Did I just hear that advertisers in Europe may be banned from using their competitors’ names as keywords in their online advertising campaigns? Sadly, yes. A while ago, an international flower delivery company called Interflora had slapped a lawsuit on retail giant Marks & Spencer for trademark infringement by way of buying Interflora keywords and its misspellings. While the case is still on, an adviser to the highest European Court apparently suggested last week that a ban be placed on advertisers using their rivals’ names as keywords in their online advertising campaigns.
While Google is used to routinely knocking down lawsuits directed its way, this one could be a nail biter. The ramifications of such a law, should it be passed, could be disastrous for Google. A big piece of the online advertising pie is competitor search terms, and with that gone, Google possibly stands to lose millions of dollars’ worth of revenue each year.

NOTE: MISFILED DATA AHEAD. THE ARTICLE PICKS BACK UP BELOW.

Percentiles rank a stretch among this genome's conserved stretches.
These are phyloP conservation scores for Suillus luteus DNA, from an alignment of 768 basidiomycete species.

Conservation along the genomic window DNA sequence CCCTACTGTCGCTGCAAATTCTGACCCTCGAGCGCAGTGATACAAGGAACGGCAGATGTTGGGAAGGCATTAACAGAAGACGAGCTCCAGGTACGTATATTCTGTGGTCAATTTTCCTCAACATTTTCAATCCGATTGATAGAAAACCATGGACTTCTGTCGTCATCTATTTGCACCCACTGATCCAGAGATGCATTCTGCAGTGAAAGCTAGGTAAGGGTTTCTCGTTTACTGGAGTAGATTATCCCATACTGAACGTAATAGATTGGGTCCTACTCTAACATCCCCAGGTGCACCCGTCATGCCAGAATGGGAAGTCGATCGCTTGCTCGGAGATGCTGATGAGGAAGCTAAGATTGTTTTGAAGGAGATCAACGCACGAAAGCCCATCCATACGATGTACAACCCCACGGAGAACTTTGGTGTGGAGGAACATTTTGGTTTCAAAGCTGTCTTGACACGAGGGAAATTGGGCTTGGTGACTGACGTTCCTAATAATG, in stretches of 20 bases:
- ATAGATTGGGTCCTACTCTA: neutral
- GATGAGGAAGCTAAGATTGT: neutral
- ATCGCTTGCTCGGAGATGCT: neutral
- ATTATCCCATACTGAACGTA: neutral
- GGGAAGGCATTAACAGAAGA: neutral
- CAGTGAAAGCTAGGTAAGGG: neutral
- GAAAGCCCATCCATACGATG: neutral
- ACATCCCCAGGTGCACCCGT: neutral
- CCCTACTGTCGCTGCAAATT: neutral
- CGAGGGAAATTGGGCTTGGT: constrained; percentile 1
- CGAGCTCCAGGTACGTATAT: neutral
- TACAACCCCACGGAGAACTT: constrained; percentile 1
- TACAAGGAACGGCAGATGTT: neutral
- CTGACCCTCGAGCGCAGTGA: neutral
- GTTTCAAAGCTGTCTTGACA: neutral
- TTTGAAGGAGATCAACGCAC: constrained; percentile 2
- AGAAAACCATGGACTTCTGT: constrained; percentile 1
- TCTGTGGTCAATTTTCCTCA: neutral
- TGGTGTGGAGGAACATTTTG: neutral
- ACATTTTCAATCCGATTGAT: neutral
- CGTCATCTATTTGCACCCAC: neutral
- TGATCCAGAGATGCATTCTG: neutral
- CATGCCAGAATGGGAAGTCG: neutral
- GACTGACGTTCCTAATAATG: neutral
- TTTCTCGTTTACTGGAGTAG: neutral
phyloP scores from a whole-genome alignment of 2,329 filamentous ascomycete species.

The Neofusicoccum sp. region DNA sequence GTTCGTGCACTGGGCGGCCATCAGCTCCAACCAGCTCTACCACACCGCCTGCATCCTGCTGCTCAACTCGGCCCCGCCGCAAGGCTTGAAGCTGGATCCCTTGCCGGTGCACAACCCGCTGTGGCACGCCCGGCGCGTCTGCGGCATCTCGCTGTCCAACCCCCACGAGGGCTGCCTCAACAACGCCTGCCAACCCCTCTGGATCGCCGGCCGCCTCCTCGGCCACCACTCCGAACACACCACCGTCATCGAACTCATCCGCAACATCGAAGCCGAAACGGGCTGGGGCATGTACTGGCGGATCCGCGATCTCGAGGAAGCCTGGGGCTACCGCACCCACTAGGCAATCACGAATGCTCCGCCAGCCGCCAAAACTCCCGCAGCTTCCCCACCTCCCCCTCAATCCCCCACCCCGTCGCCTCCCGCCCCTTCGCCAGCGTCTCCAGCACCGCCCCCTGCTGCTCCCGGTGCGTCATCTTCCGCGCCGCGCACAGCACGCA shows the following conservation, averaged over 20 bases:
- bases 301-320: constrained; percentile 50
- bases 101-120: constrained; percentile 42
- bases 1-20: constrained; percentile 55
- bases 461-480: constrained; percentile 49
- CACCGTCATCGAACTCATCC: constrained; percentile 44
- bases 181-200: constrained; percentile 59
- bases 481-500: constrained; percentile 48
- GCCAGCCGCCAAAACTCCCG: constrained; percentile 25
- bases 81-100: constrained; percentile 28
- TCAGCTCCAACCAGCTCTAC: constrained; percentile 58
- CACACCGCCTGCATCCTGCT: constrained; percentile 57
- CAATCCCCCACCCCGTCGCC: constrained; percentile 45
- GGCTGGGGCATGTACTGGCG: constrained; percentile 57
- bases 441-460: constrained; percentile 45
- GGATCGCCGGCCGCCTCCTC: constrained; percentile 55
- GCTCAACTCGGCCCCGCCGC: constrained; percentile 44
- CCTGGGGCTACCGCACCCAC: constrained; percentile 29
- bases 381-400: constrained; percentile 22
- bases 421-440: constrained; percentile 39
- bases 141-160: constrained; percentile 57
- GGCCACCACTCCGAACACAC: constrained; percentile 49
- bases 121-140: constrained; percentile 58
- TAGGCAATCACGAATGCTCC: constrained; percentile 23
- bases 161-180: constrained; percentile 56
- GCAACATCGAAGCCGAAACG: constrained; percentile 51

Another big case that was on similar lines was LVMH (of the luxury brand Louis Vuitton) Vs. Google France where LVMH sued Google for allowing the use of its trademarked terms as keywords and in turn directing users to websites of counterfeit goods sellers. In a landmark judgment, the ruling went in favor of Google. Is that a peek into what’s to come? I hope so. It’ll ruin half the fun if I can’t watch two advertisers spar over more web space at each other’s expense. I’ll root for Google on this one.